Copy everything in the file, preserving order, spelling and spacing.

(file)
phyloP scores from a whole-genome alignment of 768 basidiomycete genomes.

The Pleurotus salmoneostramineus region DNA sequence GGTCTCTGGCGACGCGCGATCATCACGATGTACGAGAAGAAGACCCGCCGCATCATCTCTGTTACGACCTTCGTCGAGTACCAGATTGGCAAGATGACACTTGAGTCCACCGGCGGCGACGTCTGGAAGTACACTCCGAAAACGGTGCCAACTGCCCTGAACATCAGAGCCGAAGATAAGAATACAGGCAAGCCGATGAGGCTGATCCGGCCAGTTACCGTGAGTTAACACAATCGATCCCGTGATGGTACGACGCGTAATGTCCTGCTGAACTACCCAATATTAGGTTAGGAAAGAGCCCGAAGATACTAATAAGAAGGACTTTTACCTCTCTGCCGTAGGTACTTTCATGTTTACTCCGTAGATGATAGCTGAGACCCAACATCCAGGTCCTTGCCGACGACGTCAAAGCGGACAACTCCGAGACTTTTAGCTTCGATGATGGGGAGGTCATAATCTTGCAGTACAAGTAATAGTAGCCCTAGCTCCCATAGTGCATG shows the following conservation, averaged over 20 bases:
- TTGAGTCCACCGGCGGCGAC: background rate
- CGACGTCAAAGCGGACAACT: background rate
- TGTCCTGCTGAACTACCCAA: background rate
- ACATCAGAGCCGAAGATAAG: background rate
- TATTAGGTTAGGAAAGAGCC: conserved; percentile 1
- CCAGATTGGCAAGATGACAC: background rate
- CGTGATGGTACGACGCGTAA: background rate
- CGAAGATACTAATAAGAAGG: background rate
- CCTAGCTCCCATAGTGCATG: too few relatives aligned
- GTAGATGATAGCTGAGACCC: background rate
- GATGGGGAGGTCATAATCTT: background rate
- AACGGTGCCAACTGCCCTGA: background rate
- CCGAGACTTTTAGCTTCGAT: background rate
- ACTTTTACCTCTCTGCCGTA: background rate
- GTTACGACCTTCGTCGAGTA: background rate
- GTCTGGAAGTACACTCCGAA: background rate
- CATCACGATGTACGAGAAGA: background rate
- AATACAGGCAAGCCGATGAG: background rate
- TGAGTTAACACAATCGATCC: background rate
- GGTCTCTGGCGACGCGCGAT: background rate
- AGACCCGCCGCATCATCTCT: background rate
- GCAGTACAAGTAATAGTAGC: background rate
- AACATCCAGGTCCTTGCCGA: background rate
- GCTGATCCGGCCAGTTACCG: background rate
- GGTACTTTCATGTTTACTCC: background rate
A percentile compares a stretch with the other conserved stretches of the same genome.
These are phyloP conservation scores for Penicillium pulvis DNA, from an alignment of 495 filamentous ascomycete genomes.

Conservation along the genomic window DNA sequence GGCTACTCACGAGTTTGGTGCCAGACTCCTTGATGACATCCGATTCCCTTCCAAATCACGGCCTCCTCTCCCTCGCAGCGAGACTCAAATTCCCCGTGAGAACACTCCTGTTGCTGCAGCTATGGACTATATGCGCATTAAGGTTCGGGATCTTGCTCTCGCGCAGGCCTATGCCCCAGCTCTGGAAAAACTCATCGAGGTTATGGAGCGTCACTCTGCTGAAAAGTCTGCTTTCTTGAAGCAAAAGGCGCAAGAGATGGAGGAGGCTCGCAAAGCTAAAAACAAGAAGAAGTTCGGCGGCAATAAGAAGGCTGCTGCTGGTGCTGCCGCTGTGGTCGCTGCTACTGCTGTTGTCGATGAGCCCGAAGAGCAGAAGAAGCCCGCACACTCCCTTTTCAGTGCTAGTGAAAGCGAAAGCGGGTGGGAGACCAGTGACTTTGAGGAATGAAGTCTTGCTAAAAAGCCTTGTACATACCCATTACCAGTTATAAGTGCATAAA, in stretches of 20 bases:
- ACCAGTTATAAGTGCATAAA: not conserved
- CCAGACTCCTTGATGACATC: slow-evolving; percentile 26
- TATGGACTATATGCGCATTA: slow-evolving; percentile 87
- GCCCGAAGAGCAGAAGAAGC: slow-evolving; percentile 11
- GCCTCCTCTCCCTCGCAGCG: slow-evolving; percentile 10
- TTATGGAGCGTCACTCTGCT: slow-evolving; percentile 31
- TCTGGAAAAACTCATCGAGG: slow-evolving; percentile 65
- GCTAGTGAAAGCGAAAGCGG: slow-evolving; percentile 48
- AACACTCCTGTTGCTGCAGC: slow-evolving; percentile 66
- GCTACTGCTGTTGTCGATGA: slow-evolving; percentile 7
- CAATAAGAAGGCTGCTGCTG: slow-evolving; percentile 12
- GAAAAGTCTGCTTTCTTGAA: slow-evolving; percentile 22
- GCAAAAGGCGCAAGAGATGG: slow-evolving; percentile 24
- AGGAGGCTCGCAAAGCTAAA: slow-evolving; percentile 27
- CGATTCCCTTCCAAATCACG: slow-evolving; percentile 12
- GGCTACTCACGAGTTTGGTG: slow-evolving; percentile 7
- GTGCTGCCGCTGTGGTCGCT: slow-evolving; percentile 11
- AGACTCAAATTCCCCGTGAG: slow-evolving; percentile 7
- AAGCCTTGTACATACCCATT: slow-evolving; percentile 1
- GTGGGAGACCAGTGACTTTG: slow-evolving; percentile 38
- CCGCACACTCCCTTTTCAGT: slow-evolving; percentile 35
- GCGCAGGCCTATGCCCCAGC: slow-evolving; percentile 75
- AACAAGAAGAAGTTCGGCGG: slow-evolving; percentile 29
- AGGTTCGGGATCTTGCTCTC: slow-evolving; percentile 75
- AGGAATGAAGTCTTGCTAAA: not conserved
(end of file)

phyloP scores from a whole-genome alignment of 768 basidiomycete genomes.

The Pleurotus salmoneostramineus region DNA sequence GGTCTCTGGCGACGCGCGATCATCACGATGTACGAGAAGAAGACCCGCCGCATCATCTCTGTTACGACCTTCGTCGAGTACCAGATTGGCAAGATGACACTTGAGTCCACCGGCGGCGACGTCTGGAAGTACACTCCGAAAACGGTGCCAACTGCCCTGAACATCAGAGCCGAAGATAAGAATACAGGCAAGCCGATGAGGCTGATCCGGCCAGTTACCGTGAGTTAACACAATCGATCCCGTGATGGTACGACGCGTAATGTCCTGCTGAACTACCCAATATTAGGTTAGGAAAGAGCCCGAAGATACTAATAAGAAGGACTTTTACCTCTCTGCCGTAGGTACTTTCATGTTTACTCCGTAGATGATAGCTGAGACCCAACATCCAGGTCCTTGCCGACGACGTCAAAGCGGACAACTCCGAGACTTTTAGCTTCGATGATGGGGAGGTCATAATCTTGCAGTACAAGTAATAGTAGCCCTAGCTCCCATAGTGCATG shows the following conservation, averaged over 20 bases:
- TTGAGTCCACCGGCGGCGAC: background rate
- CGACGTCAAAGCGGACAACT: background rate
- TGTCCTGCTGAACTACCCAA: background rate
- ACATCAGAGCCGAAGATAAG: background rate
- TATTAGGTTAGGAAAGAGCC: conserved; percentile 1
- CCAGATTGGCAAGATGACAC: background rate
- CGTGATGGTACGACGCGTAA: background rate
- CGAAGATACTAATAAGAAGG: background rate
- CCTAGCTCCCATAGTGCATG: too few relatives aligned
- GTAGATGATAGCTGAGACCC: background rate
- GATGGGGAGGTCATAATCTT: background rate
- AACGGTGCCAACTGCCCTGA: background rate
- CCGAGACTTTTAGCTTCGAT: background rate
- ACTTTTACCTCTCTGCCGTA: background rate
- GTTACGACCTTCGTCGAGTA: background rate
- GTCTGGAAGTACACTCCGAA: background rate
- CATCACGATGTACGAGAAGA: background rate
- AATACAGGCAAGCCGATGAG: background rate
- TGAGTTAACACAATCGATCC: background rate
- GGTCTCTGGCGACGCGCGAT: background rate
- AGACCCGCCGCATCATCTCT: background rate
- GCAGTACAAGTAATAGTAGC: background rate
- AACATCCAGGTCCTTGCCGA: background rate
- GCTGATCCGGCCAGTTACCG: background rate
- GGTACTTTCATGTTTACTCC: background rate
A percentile compares a stretch with the other conserved stretches of the same genome.
These are phyloP conservation scores for Penicillium pulvis DNA, from an alignment of 495 filamentous ascomycete genomes.

Conservation along the genomic window DNA sequence GGCTACTCACGAGTTTGGTGCCAGACTCCTTGATGACATCCGATTCCCTTCCAAATCACGGCCTCCTCTCCCTCGCAGCGAGACTCAAATTCCCCGTGAGAACACTCCTGTTGCTGCAGCTATGGACTATATGCGCATTAAGGTTCGGGATCTTGCTCTCGCGCAGGCCTATGCCCCAGCTCTGGAAAAACTCATCGAGGTTATGGAGCGTCACTCTGCTGAAAAGTCTGCTTTCTTGAAGCAAAAGGCGCAAGAGATGGAGGAGGCTCGCAAAGCTAAAAACAAGAAGAAGTTCGGCGGCAATAAGAAGGCTGCTGCTGGTGCTGCCGCTGTGGTCGCTGCTACTGCTGTTGTCGATGAGCCCGAAGAGCAGAAGAAGCCCGCACACTCCCTTTTCAGTGCTAGTGAAAGCGAAAGCGGGTGGGAGACCAGTGACTTTGAGGAATGAAGTCTTGCTAAAAAGCCTTGTACATACCCATTACCAGTTATAAGTGCATAAA, in stretches of 20 bases:
- ACCAGTTATAAGTGCATAAA: not conserved
- CCAGACTCCTTGATGACATC: slow-evolving; percentile 26
- TATGGACTATATGCGCATTA: slow-evolving; percentile 87
- GCCCGAAGAGCAGAAGAAGC: slow-evolving; percentile 11
- GCCTCCTCTCCCTCGCAGCG: slow-evolving; percentile 10
- TTATGGAGCGTCACTCTGCT: slow-evolving; percentile 31
- TCTGGAAAAACTCATCGAGG: slow-evolving; percentile 65
- GCTAGTGAAAGCGAAAGCGG: slow-evolving; percentile 48
- AACACTCCTGTTGCTGCAGC: slow-evolving; percentile 66
- GCTACTGCTGTTGTCGATGA: slow-evolving; percentile 7
- CAATAAGAAGGCTGCTGCTG: slow-evolving; percentile 12
- GAAAAGTCTGCTTTCTTGAA: slow-evolving; percentile 22
- GCAAAAGGCGCAAGAGATGG: slow-evolving; percentile 24
- AGGAGGCTCGCAAAGCTAAA: slow-evolving; percentile 27
- CGATTCCCTTCCAAATCACG: slow-evolving; percentile 12
- GGCTACTCACGAGTTTGGTG: slow-evolving; percentile 7
- GTGCTGCCGCTGTGGTCGCT: slow-evolving; percentile 11
- AGACTCAAATTCCCCGTGAG: slow-evolving; percentile 7
- AAGCCTTGTACATACCCATT: slow-evolving; percentile 1
- GTGGGAGACCAGTGACTTTG: slow-evolving; percentile 38
- CCGCACACTCCCTTTTCAGT: slow-evolving; percentile 35
- GCGCAGGCCTATGCCCCAGC: slow-evolving; percentile 75
- AACAAGAAGAAGTTCGGCGG: slow-evolving; percentile 29
- AGGTTCGGGATCTTGCTCTC: slow-evolving; percentile 75
- AGGAATGAAGTCTTGCTAAA: not conserved